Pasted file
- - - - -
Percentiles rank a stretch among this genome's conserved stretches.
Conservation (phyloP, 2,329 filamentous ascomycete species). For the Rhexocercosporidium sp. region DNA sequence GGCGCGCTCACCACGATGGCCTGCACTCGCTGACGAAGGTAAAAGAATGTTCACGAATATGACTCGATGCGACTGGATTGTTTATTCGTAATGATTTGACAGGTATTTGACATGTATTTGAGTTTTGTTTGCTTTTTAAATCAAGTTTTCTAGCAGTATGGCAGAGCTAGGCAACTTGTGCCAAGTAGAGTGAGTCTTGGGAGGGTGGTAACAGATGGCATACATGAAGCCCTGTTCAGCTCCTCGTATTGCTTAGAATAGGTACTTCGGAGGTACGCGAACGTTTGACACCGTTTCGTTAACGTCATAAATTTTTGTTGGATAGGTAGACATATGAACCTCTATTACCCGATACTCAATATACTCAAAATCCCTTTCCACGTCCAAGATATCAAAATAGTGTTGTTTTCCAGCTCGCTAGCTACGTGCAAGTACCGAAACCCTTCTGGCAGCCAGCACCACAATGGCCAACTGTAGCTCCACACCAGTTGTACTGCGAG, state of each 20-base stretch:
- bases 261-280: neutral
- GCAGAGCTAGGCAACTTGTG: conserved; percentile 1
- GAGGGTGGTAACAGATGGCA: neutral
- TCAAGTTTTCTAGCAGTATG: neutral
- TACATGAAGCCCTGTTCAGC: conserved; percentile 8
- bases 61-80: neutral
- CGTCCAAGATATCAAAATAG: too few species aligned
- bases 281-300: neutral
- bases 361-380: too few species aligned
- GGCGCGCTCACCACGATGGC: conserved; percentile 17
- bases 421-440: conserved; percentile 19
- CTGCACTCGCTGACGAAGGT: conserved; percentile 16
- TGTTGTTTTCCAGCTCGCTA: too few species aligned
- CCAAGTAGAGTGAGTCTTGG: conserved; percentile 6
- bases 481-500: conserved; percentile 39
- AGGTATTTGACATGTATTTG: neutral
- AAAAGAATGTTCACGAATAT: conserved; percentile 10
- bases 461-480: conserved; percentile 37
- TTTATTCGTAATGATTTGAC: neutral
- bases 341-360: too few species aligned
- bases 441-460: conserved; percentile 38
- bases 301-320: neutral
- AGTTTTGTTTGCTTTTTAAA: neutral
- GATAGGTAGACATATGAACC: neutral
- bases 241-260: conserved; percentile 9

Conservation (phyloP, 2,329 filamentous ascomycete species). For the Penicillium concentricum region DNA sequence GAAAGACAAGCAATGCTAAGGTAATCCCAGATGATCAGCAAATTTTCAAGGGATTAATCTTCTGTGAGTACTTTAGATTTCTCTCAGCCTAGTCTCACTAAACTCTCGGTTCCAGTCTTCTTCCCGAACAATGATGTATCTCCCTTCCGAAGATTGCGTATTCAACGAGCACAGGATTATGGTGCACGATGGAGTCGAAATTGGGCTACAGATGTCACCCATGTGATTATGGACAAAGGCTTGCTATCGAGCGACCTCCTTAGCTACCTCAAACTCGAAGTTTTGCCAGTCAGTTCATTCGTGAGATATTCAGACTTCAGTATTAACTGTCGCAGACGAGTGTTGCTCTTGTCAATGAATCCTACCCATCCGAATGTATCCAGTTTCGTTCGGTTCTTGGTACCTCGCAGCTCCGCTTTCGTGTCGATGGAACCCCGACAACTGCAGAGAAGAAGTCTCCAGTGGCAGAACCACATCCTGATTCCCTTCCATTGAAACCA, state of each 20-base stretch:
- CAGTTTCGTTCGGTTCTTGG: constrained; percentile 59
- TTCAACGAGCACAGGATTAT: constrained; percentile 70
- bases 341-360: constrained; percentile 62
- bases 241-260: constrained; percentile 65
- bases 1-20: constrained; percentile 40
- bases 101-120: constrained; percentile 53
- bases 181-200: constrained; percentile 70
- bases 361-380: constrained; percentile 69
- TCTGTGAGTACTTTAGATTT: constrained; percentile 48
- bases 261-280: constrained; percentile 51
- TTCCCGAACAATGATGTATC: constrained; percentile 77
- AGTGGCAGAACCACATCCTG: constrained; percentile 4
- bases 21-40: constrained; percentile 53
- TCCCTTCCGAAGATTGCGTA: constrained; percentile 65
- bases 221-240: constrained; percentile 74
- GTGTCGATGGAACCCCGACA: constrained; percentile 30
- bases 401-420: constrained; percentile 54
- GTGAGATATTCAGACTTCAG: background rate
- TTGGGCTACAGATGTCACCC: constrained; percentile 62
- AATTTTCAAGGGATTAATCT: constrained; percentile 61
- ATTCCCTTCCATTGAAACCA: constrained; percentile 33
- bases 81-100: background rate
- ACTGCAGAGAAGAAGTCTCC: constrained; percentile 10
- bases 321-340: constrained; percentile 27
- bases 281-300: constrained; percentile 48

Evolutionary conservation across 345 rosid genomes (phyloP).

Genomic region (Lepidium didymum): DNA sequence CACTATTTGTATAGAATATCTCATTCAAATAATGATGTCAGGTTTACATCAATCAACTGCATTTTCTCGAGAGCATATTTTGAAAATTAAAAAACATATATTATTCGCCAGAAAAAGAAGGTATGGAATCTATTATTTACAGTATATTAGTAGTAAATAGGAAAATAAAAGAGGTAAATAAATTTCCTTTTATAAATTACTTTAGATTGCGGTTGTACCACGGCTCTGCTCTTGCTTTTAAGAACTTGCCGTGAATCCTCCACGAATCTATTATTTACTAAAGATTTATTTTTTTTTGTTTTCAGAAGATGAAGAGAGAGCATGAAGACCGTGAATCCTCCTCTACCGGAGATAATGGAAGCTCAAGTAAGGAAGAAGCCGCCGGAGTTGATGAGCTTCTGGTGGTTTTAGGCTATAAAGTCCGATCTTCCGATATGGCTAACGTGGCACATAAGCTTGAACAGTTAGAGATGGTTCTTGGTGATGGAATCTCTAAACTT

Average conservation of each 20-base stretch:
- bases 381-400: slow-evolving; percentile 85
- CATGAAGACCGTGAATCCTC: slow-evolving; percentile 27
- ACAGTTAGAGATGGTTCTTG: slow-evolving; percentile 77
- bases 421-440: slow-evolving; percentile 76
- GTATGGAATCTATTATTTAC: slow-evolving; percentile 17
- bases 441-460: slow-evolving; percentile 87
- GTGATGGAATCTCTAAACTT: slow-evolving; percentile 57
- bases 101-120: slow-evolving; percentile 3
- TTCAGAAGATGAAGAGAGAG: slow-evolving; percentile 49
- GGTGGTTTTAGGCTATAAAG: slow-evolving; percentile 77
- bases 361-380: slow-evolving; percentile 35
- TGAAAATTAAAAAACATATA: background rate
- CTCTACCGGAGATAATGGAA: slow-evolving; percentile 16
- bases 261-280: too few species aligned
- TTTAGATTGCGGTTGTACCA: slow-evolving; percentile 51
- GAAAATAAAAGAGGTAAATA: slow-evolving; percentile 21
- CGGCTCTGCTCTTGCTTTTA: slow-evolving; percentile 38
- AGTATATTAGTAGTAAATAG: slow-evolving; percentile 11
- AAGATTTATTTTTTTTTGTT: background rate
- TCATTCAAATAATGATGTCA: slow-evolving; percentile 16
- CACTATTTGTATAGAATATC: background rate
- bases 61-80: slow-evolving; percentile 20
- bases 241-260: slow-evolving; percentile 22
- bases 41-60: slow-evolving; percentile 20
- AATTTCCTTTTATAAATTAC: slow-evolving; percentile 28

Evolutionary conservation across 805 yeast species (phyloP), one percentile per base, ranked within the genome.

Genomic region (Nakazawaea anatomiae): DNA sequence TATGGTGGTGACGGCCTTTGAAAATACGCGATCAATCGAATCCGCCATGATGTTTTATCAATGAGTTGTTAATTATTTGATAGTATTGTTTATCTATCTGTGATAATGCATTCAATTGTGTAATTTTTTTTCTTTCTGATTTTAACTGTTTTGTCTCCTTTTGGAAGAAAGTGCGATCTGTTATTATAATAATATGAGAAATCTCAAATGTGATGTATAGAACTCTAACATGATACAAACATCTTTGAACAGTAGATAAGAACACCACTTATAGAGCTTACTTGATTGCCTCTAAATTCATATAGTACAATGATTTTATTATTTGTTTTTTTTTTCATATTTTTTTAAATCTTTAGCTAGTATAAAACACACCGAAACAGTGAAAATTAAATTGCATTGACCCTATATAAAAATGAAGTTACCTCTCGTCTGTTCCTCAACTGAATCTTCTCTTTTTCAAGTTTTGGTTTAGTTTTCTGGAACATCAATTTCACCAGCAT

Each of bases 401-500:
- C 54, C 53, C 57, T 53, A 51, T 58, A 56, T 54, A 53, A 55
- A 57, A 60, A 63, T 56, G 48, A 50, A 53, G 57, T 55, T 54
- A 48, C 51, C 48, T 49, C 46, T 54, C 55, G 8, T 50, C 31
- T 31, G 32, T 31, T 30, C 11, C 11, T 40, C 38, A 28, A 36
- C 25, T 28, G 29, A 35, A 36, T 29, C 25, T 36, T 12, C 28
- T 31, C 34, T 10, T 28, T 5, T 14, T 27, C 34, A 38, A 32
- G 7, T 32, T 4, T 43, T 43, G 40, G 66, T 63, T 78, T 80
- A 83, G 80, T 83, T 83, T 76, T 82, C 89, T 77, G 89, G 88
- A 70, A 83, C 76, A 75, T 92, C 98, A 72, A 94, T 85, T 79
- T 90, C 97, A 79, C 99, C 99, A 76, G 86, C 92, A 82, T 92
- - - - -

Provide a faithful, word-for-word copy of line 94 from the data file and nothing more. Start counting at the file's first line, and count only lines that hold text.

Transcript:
- T 90, C 97, A 79, C 99, C 99, A 76, G 86, C 92, A 82, T 92